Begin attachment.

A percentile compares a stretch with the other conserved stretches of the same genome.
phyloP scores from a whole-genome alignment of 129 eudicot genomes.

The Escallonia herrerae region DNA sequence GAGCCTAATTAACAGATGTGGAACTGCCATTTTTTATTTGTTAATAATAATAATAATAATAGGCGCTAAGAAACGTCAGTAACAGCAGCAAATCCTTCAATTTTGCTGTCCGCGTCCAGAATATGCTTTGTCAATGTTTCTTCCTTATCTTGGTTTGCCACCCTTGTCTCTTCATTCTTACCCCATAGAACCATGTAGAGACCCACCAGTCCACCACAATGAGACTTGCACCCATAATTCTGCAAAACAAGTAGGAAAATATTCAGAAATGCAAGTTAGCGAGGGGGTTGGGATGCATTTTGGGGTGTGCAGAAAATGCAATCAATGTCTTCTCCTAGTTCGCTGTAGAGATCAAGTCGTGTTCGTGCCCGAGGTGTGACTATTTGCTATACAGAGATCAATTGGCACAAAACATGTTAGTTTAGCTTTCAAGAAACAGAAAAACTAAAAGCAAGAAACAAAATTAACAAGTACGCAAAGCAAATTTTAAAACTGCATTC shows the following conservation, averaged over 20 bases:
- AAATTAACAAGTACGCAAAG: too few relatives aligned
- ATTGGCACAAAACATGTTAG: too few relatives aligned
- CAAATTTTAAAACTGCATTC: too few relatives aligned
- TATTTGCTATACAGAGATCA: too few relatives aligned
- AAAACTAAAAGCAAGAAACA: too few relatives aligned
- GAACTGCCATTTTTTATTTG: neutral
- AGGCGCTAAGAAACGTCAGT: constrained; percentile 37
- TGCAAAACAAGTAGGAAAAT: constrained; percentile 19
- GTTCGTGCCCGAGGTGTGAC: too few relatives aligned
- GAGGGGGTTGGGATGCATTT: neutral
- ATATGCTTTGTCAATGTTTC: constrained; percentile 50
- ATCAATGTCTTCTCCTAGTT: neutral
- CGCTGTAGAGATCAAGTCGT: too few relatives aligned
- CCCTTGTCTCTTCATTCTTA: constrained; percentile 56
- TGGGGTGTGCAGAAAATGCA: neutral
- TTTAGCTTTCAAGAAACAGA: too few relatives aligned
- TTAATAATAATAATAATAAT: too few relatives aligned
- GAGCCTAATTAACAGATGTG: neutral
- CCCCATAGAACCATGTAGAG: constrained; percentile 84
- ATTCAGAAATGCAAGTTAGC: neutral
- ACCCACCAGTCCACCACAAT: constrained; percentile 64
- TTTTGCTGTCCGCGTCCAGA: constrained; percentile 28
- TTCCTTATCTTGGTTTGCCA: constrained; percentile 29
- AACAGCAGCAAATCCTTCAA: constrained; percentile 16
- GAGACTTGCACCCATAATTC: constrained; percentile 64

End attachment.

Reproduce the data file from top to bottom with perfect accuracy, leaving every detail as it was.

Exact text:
A percentile compares a stretch with the other conserved stretches of the same genome.
phyloP scores from a whole-genome alignment of 129 eudicot genomes.

The Escallonia herrerae region DNA sequence GAGCCTAATTAACAGATGTGGAACTGCCATTTTTTATTTGTTAATAATAATAATAATAATAGGCGCTAAGAAACGTCAGTAACAGCAGCAAATCCTTCAATTTTGCTGTCCGCGTCCAGAATATGCTTTGTCAATGTTTCTTCCTTATCTTGGTTTGCCACCCTTGTCTCTTCATTCTTACCCCATAGAACCATGTAGAGACCCACCAGTCCACCACAATGAGACTTGCACCCATAATTCTGCAAAACAAGTAGGAAAATATTCAGAAATGCAAGTTAGCGAGGGGGTTGGGATGCATTTTGGGGTGTGCAGAAAATGCAATCAATGTCTTCTCCTAGTTCGCTGTAGAGATCAAGTCGTGTTCGTGCCCGAGGTGTGACTATTTGCTATACAGAGATCAATTGGCACAAAACATGTTAGTTTAGCTTTCAAGAAACAGAAAAACTAAAAGCAAGAAACAAAATTAACAAGTACGCAAAGCAAATTTTAAAACTGCATTC shows the following conservation, averaged over 20 bases:
- AAATTAACAAGTACGCAAAG: too few relatives aligned
- ATTGGCACAAAACATGTTAG: too few relatives aligned
- CAAATTTTAAAACTGCATTC: too few relatives aligned
- TATTTGCTATACAGAGATCA: too few relatives aligned
- AAAACTAAAAGCAAGAAACA: too few relatives aligned
- GAACTGCCATTTTTTATTTG: neutral
- AGGCGCTAAGAAACGTCAGT: constrained; percentile 37
- TGCAAAACAAGTAGGAAAAT: constrained; percentile 19
- GTTCGTGCCCGAGGTGTGAC: too few relatives aligned
- GAGGGGGTTGGGATGCATTT: neutral
- ATATGCTTTGTCAATGTTTC: constrained; percentile 50
- ATCAATGTCTTCTCCTAGTT: neutral
- CGCTGTAGAGATCAAGTCGT: too few relatives aligned
- CCCTTGTCTCTTCATTCTTA: constrained; percentile 56
- TGGGGTGTGCAGAAAATGCA: neutral
- TTTAGCTTTCAAGAAACAGA: too few relatives aligned
- TTAATAATAATAATAATAAT: too few relatives aligned
- GAGCCTAATTAACAGATGTG: neutral
- CCCCATAGAACCATGTAGAG: constrained; percentile 84
- ATTCAGAAATGCAAGTTAGC: neutral
- ACCCACCAGTCCACCACAAT: constrained; percentile 64
- TTTTGCTGTCCGCGTCCAGA: constrained; percentile 28
- TTCCTTATCTTGGTTTGCCA: constrained; percentile 29
- AACAGCAGCAAATCCTTCAA: constrained; percentile 16
- GAGACTTGCACCCATAATTC: constrained; percentile 64